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http://dx.doi.org/10.1016/j.micpath.2012.06.002DOI Listing
September 2012

Janus-faced liposomes enhance antimicrobial innate immune response in Mycobacterium tuberculosis infection.

Proc Natl Acad Sci U S A 2012 May 25;109(21):E1360-8. Epub 2012 Apr 25.

Department of Biology, University of Rome Tor Vergata, 00133 Rome, Italy.

We have generated unique asymmetric liposomes with phosphatidylserine (PS) distributed at the outer membrane surface to resemble apoptotic bodies and phosphatidic acid (PA) at the inner layer as a strategy to enhance innate antimycobacterial activity in phagocytes while limiting the inflammatory response. Results show that these apoptotic body-like liposomes carrying PA (ABL/PA) (i) are more efficiently internalized by human macrophages than by nonprofessional phagocytes, (ii) induce cytosolic Ca(2+) influx, (iii) promote Ca(2+)-dependent maturation of phagolysosomes containing Mycobacterium tuberculosis (MTB), (iv) induce Ca(2+)-dependent reactive oxygen species (ROS) production, (v) inhibit intracellular mycobacterial growth in differentiated THP-1 cells as well as in type-1 and -2 human macrophages, and (vi) down-regulate tumor necrosis factor (TNF)-α, interleukin (IL)-12, IL-1β, IL-18, and IL-23 and up-regulate transforming growth factor (TGF)-β without altering IL-10, IL-27, and IL-6 mRNA expression. Also, ABL/PA promoted intracellular killing of M. tuberculosis in bronchoalveolar lavage cells from patients with active pulmonary tuberculosis. Furthermore, the treatment of MTB-infected mice with ABL/PA, in combination or not with isoniazid (INH), dramatically reduced lung and, to a lesser extent, liver and spleen mycobacterial loads, with a concomitant 10-fold reduction of serum TNF-α, IL-1β, and IFN-γ compared with that in untreated mice. Altogether, these results suggest that apoptotic body-like liposomes may be used as a Janus-faced immunotherapeutic platform to deliver polar secondary lipid messengers, such as PA, into phagocytes to improve and recover phagolysosome biogenesis and pathogen killing while limiting the inflammatory response.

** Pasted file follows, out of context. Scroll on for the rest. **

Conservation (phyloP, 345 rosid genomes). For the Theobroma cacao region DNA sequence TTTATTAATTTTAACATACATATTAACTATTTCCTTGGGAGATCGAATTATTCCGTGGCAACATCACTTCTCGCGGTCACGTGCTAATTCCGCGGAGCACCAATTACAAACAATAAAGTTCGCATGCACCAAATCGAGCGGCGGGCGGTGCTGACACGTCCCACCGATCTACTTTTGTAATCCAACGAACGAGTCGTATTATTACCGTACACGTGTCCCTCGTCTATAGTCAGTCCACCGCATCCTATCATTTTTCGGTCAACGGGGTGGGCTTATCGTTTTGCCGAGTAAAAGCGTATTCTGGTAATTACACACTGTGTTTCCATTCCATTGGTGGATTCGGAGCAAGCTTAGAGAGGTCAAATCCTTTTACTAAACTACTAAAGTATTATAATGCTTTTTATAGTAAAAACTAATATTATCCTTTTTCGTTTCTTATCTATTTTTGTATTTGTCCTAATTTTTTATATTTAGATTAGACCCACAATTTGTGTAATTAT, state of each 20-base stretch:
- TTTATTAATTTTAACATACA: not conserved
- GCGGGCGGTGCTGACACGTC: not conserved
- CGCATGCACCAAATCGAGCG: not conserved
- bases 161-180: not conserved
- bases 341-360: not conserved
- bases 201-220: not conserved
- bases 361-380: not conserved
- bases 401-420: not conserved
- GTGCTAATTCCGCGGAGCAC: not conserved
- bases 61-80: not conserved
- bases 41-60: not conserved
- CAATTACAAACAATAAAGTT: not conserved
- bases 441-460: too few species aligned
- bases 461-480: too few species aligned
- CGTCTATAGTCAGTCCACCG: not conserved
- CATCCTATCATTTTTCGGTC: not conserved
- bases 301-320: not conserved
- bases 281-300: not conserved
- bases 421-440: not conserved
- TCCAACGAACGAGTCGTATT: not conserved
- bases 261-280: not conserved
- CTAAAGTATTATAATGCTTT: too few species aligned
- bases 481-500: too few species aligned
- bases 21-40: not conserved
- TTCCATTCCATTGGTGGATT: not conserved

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http://dx.doi.org/10.1073/pnas.1200484109DOI Listing
http://www.ncbi.nlm.nih.gov/pmc/articles/PMC3361443PMC
May 2012

PE_PGRS30 is required for the full virulence of Mycobacterium tuberculosis.

Cell Microbiol 2012 Mar 13;14(3):356-67. Epub 2011 Dec 13.

Institutes of Microbiology Physics, Universita' Cattolica del Sacro Cuore, Rome, Italy.

The role and function of PE_PGRS proteins of Mycobacterium tuberculosis (Mtb) remains elusive. In this study for the first time, Mtb isogenic mutants missing selected PE_PGRSs were used to investigate their role in the pathogenesis of tuberculosis (TB). We demonstrate that the MtbΔPE_PGRS30 mutant was impaired in its ability to colonize lung tissue and to cause tissue damage, specifically during the chronic steps of infection. Inactivation of PE_PGRS30 resulted in an attenuated phenotype in murine and human macrophages due to the inability of the Mtb mutant to inhibit phagosome-lysosome fusion. Using a series of functional deletion mutants of PE_PGRS30 to complement MtbΔPE_PGRS30, we show that the unique C-terminal domain of the protein is not required for the full virulence. Interestingly, when Mycobacterium smegmatis recombinant strain expressing PE_PGRS30 was used to infect macrophages or mice in vivo, we observed enhanced cytotoxicity and cell death, and this effect was dependent upon the PGRS domain of the protein.Taken together these results indicate that PE_PGRS30 is necessary for the full virulence of Mtb and sufficient to induce cell death in host cells by the otherwise non-pathogenic species M. smegmatis, clearly demonstrating that PE_PGRS30 is an Mtb virulence factor.
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http://dx.doi.org/10.1111/j.1462-5822.2011.01721.xDOI Listing
March 2012

Lysophosphatidic acid enhances antimycobacterial response during in vivo primary Mycobacterium tuberculosis infection.

Cell Immunol 2011 1;271(1):1-4. Epub 2011 Jun 1.

Institute of Microbiology, Catholic University of the Sacred Heart, 00168 Rome, Italy.

Lysophospholipids may play an important protective role during primary infection of Mycobacterium tuberculosis (MTB) by enhancing innate antimycobacterial immune response of both macrophages and alveolar epithelial cells. Here, we show that treatment with lysophosphatidic acid (LPA) of mice aerogenically infected with MTB immediately after infection results in a significant early reduction of pulmonary CFUs and of histopathological damage in comparison with control mice. In contrast, treatment of acute disease does not result in any improvement of both microbiological and histopathological parameters. Altogether, these results show that LPA treatment can exert protective effect if administrated during primary infection, only.
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http://dx.doi.org/10.1016/j.cellimm.2011.05.014DOI Listing
December 2011

Natural lysophospholipids reduce Mycobacterium tuberculosis-induced cytotoxicity and induce anti-mycobacterial activity by a phagolysosome maturation-dependent mechanism in A549 type II alveolar epithelial cells.

Immunology 2010 Jan 22;129(1):125-32. Epub 2009 Jun 22.